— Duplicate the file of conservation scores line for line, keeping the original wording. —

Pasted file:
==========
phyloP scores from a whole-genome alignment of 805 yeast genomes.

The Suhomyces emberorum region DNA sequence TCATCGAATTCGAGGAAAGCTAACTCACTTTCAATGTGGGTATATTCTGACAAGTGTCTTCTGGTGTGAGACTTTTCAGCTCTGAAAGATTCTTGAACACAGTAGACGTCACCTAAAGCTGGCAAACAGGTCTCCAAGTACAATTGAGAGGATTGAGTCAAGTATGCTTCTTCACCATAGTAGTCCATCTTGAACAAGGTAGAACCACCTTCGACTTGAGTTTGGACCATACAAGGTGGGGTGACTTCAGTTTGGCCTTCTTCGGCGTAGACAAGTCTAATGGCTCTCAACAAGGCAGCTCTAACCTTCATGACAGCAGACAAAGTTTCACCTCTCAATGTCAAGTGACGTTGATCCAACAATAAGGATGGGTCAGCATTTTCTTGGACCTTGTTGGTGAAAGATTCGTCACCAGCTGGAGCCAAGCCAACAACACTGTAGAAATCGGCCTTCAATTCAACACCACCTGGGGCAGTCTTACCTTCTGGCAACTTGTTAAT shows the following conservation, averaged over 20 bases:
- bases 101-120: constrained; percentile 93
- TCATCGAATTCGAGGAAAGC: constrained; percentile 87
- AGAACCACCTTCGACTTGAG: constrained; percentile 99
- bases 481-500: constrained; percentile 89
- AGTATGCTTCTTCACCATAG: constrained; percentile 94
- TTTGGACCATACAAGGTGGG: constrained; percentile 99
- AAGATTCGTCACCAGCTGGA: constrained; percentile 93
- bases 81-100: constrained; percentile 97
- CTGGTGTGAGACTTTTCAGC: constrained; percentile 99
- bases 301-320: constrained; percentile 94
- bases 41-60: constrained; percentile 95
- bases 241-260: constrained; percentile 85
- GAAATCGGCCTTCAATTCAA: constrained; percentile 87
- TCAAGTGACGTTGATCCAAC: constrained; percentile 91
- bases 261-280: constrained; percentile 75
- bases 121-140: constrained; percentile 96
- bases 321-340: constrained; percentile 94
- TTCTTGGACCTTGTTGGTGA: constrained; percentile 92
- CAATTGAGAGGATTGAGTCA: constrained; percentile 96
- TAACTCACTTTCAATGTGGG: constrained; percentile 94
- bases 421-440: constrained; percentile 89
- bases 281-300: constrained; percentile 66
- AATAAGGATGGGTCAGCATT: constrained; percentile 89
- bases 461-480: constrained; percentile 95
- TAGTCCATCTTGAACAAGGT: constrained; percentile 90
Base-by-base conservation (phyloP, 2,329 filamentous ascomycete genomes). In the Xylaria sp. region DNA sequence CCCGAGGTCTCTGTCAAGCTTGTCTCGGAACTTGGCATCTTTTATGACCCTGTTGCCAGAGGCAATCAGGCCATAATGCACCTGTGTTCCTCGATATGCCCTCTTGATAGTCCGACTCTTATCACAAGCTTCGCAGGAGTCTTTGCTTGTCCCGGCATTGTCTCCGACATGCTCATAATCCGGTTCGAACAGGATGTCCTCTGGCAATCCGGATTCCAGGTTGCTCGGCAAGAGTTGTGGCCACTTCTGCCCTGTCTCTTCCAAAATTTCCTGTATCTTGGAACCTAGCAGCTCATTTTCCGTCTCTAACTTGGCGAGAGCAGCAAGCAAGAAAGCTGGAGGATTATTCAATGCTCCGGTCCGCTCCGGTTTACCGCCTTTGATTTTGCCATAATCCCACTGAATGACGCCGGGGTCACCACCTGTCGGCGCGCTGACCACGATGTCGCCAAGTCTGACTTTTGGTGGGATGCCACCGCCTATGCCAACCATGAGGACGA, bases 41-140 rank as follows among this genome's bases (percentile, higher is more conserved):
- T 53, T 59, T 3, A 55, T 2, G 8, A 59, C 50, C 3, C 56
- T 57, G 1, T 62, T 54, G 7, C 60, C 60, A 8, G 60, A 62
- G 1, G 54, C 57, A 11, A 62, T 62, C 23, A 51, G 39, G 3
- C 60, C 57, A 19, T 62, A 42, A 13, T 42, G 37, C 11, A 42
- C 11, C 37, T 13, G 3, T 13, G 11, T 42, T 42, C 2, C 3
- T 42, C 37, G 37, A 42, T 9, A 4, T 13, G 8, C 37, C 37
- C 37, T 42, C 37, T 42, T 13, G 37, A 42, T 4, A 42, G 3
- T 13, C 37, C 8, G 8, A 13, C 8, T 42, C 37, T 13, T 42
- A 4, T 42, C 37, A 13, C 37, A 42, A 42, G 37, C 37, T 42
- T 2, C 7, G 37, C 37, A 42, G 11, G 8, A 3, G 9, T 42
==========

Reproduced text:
phyloP scores from a whole-genome alignment of 805 yeast genomes.

The Suhomyces emberorum region DNA sequence TCATCGAATTCGAGGAAAGCTAACTCACTTTCAATGTGGGTATATTCTGACAAGTGTCTTCTGGTGTGAGACTTTTCAGCTCTGAAAGATTCTTGAACACAGTAGACGTCACCTAAAGCTGGCAAACAGGTCTCCAAGTACAATTGAGAGGATTGAGTCAAGTATGCTTCTTCACCATAGTAGTCCATCTTGAACAAGGTAGAACCACCTTCGACTTGAGTTTGGACCATACAAGGTGGGGTGACTTCAGTTTGGCCTTCTTCGGCGTAGACAAGTCTAATGGCTCTCAACAAGGCAGCTCTAACCTTCATGACAGCAGACAAAGTTTCACCTCTCAATGTCAAGTGACGTTGATCCAACAATAAGGATGGGTCAGCATTTTCTTGGACCTTGTTGGTGAAAGATTCGTCACCAGCTGGAGCCAAGCCAACAACACTGTAGAAATCGGCCTTCAATTCAACACCACCTGGGGCAGTCTTACCTTCTGGCAACTTGTTAAT shows the following conservation, averaged over 20 bases:
- bases 101-120: constrained; percentile 93
- TCATCGAATTCGAGGAAAGC: constrained; percentile 87
- AGAACCACCTTCGACTTGAG: constrained; percentile 99
- bases 481-500: constrained; percentile 89
- AGTATGCTTCTTCACCATAG: constrained; percentile 94
- TTTGGACCATACAAGGTGGG: constrained; percentile 99
- AAGATTCGTCACCAGCTGGA: constrained; percentile 93
- bases 81-100: constrained; percentile 97
- CTGGTGTGAGACTTTTCAGC: constrained; percentile 99
- bases 301-320: constrained; percentile 94
- bases 41-60: constrained; percentile 95
- bases 241-260: constrained; percentile 85
- GAAATCGGCCTTCAATTCAA: constrained; percentile 87
- TCAAGTGACGTTGATCCAAC: constrained; percentile 91
- bases 261-280: constrained; percentile 75
- bases 121-140: constrained; percentile 96
- bases 321-340: constrained; percentile 94
- TTCTTGGACCTTGTTGGTGA: constrained; percentile 92
- CAATTGAGAGGATTGAGTCA: constrained; percentile 96
- TAACTCACTTTCAATGTGGG: constrained; percentile 94
- bases 421-440: constrained; percentile 89
- bases 281-300: constrained; percentile 66
- AATAAGGATGGGTCAGCATT: constrained; percentile 89
- bases 461-480: constrained; percentile 95
- TAGTCCATCTTGAACAAGGT: constrained; percentile 90
Base-by-base conservation (phyloP, 2,329 filamentous ascomycete genomes). In the Xylaria sp. region DNA sequence CCCGAGGTCTCTGTCAAGCTTGTCTCGGAACTTGGCATCTTTTATGACCCTGTTGCCAGAGGCAATCAGGCCATAATGCACCTGTGTTCCTCGATATGCCCTCTTGATAGTCCGACTCTTATCACAAGCTTCGCAGGAGTCTTTGCTTGTCCCGGCATTGTCTCCGACATGCTCATAATCCGGTTCGAACAGGATGTCCTCTGGCAATCCGGATTCCAGGTTGCTCGGCAAGAGTTGTGGCCACTTCTGCCCTGTCTCTTCCAAAATTTCCTGTATCTTGGAACCTAGCAGCTCATTTTCCGTCTCTAACTTGGCGAGAGCAGCAAGCAAGAAAGCTGGAGGATTATTCAATGCTCCGGTCCGCTCCGGTTTACCGCCTTTGATTTTGCCATAATCCCACTGAATGACGCCGGGGTCACCACCTGTCGGCGCGCTGACCACGATGTCGCCAAGTCTGACTTTTGGTGGGATGCCACCGCCTATGCCAACCATGAGGACGA, bases 41-140 rank as follows among this genome's bases (percentile, higher is more conserved):
- T 53, T 59, T 3, A 55, T 2, G 8, A 59, C 50, C 3, C 56
- T 57, G 1, T 62, T 54, G 7, C 60, C 60, A 8, G 60, A 62
- G 1, G 54, C 57, A 11, A 62, T 62, C 23, A 51, G 39, G 3
- C 60, C 57, A 19, T 62, A 42, A 13, T 42, G 37, C 11, A 42
- C 11, C 37, T 13, G 3, T 13, G 11, T 42, T 42, C 2, C 3
- T 42, C 37, G 37, A 42, T 9, A 4, T 13, G 8, C 37, C 37
- C 37, T 42, C 37, T 42, T 13, G 37, A 42, T 4, A 42, G 3
- T 13, C 37, C 8, G 8, A 13, C 8, T 42, C 37, T 13, T 42
- A 4, T 42, C 37, A 13, C 37, A 42, A 42, G 37, C 37, T 42
- T 2, C 7, G 37, C 37, A 42, G 11, G 8, A 3, G 9, T 42